Gleason 6 on biopsy – predicting the risk of harbouring higher-grade cancer

Research output: Contribution to conferenceAbstract


Introduction: Active surveillance (AS) is increasingly being recommended as the preferred treatment option for patients with low-grade disease. However, the Gleason score reported on biopsy is not always in concordance with the final pathology in patients who have radical prostatectomies (RP). Recommending patients for AS based on biopsy Gleason score can have huge implication if in fact they have disease of higher-grade. We aim to determine the patient characteristics at the time of diagnosis, which predicts the likelihood of patients with Gleason score 6 on biopsy, harbouring higher-grade cancer. Methods: The study samples were obtained from the Prostate Cancer Registry. Patients who had Gleason score 6 on biopsy and proceeded to have RP as their primary treatment between August 2008 and September 2013 were included in this study. Patients who had neo-adjuvant treatment prior to RP were excluded. The association between patient characteristics at the time of diagnosis and disease upgrading were analysed using univariate and multivariate logistic regression. Results: Of the 894 patients included in the study, only 304 (34%) patients had Gleason score 6 on the RP specimens, and as many as 567 (63%) patients have at least Gleason score 7 on the RP specimens, of which 461 (52%) have Gleason score 7 (3 + 4), 85 (9.5%) have Gleason score 7 (4 + 3) and 21 (2%) have Gleason score 8–9. The median time between biopsy and RP was 10 weeks (IQR: 6–19). In univariate analysis, age at diagnosis, clinical stage (cT1 vs. cT2/3/4), percent of positive cores and hospital where the biopsies were performed (rural vs. metropolitan) are significantly associated with disease upgrading. In multivariate analysis, only increasing age at diagnosis (OR = 1.03, 95% CI = 1.01–1.06, P = 0.03) and higher percent of positive cores (OR = 1.01, 95% CI = 1.003–1.019, P = 0.006) are statistically significantly associated with increased likelihood of disease upgrading, after adjusting forthe duration between biopsy and RP as well as the hospital where RP was performed. Conclusions: A significant proportion of prostate cancer patients who have Gleason score 6 on biopsy in fact have higher-grade disease. It is imperative for clinicians to take into account the overall likelihood that the cancer might have been under- graded on the diagnostic biopsy, when offering treatments optimized for patients with low-grade disease such as active surveillance.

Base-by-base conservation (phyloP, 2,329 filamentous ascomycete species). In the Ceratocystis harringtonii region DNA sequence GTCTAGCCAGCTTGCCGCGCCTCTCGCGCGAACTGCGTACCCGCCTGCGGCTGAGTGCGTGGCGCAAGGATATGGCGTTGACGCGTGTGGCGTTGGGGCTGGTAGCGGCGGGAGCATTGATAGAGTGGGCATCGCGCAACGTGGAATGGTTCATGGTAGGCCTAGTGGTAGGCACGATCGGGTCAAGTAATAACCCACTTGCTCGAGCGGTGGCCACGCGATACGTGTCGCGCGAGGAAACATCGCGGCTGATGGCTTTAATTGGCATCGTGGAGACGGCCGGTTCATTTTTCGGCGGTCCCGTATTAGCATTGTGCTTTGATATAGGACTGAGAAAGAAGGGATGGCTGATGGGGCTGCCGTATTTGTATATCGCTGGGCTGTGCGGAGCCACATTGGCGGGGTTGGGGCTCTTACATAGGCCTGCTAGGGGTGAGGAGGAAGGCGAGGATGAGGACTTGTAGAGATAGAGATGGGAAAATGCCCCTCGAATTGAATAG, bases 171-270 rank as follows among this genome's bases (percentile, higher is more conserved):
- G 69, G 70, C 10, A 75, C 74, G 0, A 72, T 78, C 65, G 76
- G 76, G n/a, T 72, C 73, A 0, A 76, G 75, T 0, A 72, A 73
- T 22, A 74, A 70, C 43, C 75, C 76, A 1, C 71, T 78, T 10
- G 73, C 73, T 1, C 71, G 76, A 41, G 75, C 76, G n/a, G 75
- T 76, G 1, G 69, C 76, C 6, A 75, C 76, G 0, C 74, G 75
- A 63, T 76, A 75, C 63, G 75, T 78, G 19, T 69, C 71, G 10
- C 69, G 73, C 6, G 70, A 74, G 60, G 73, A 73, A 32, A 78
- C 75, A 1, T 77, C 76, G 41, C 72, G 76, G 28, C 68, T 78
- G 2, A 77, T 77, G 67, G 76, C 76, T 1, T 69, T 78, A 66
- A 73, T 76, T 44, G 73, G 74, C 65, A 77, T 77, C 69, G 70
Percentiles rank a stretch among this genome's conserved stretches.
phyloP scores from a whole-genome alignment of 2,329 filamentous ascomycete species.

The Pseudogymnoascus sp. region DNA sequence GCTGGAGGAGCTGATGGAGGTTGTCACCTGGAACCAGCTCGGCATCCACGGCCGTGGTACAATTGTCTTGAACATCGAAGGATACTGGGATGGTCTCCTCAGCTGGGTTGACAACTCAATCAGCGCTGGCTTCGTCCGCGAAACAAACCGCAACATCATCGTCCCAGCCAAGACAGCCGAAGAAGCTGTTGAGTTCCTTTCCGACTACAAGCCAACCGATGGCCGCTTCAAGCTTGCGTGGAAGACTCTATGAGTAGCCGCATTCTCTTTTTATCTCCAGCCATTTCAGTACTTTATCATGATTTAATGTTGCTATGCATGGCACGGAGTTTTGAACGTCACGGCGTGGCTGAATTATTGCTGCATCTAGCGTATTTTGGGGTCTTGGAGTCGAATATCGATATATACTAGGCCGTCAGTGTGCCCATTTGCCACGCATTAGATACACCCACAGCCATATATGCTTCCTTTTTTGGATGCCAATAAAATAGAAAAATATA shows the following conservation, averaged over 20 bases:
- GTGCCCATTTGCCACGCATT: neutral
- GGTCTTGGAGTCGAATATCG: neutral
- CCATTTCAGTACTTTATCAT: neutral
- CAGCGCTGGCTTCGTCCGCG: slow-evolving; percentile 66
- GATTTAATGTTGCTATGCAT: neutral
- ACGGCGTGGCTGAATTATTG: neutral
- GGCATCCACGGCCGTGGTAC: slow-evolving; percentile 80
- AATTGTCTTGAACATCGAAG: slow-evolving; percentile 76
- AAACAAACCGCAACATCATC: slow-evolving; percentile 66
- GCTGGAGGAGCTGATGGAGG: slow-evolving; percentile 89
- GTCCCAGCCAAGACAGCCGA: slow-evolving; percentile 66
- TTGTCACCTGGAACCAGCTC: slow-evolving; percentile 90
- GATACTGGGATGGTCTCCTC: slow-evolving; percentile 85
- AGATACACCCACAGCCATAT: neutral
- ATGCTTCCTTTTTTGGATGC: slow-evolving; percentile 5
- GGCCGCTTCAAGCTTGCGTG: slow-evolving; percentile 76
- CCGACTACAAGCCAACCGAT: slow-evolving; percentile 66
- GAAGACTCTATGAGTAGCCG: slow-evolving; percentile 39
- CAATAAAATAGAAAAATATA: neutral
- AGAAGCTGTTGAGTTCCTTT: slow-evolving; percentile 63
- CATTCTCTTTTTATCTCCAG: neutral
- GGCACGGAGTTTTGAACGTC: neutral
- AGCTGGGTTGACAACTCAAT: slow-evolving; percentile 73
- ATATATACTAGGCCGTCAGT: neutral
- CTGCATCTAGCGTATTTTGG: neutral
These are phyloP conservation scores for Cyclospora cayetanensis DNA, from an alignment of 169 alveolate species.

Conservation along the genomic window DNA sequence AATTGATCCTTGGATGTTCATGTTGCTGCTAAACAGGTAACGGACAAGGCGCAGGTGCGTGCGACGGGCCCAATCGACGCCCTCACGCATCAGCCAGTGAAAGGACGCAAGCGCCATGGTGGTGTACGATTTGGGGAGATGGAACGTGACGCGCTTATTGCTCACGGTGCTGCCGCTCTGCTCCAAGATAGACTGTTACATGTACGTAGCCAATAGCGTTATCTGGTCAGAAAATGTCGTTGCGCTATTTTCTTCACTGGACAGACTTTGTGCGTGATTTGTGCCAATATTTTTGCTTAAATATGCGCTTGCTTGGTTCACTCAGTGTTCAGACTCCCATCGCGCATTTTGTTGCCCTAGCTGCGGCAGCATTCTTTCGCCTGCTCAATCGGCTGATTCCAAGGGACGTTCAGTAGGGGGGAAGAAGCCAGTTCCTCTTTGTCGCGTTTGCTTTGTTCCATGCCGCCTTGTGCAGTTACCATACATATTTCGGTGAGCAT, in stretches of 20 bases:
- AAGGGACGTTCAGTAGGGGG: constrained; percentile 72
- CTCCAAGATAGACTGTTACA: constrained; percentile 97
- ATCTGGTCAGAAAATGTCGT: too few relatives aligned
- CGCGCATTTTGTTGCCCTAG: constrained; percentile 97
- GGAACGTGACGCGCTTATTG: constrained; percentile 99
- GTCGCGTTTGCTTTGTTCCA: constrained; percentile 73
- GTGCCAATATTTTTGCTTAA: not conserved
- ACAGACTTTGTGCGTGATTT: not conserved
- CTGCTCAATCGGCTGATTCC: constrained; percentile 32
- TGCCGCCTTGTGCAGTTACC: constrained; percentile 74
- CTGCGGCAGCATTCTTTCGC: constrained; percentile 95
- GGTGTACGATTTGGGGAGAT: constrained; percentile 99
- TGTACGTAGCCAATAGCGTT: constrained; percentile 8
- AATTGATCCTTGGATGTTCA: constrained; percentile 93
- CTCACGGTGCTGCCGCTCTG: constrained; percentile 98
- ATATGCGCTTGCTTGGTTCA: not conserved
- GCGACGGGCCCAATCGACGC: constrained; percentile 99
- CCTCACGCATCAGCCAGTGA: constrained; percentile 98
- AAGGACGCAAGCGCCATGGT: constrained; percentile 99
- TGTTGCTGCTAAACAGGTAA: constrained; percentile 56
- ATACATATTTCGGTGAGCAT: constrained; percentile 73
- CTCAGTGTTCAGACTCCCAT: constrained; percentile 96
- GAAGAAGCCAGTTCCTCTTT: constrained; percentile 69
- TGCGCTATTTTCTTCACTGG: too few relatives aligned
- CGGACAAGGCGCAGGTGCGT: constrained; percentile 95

Original languageEnglish
Number of pages2
Publication statusPublished - 1 Jul 2014
EventUrological Society of Australia and New Zealand Annual Scientific Meeting 2014 - Brisbane Convention and Exhibition Centre, Brisbane, Australia
Duration: 16 Mar 201419 Mar 2014
Conference number: 67th


ConferenceUrological Society of Australia and New Zealand Annual Scientific Meeting 2014
Abbreviated title2014 USANZ Annual Scientific Meeting

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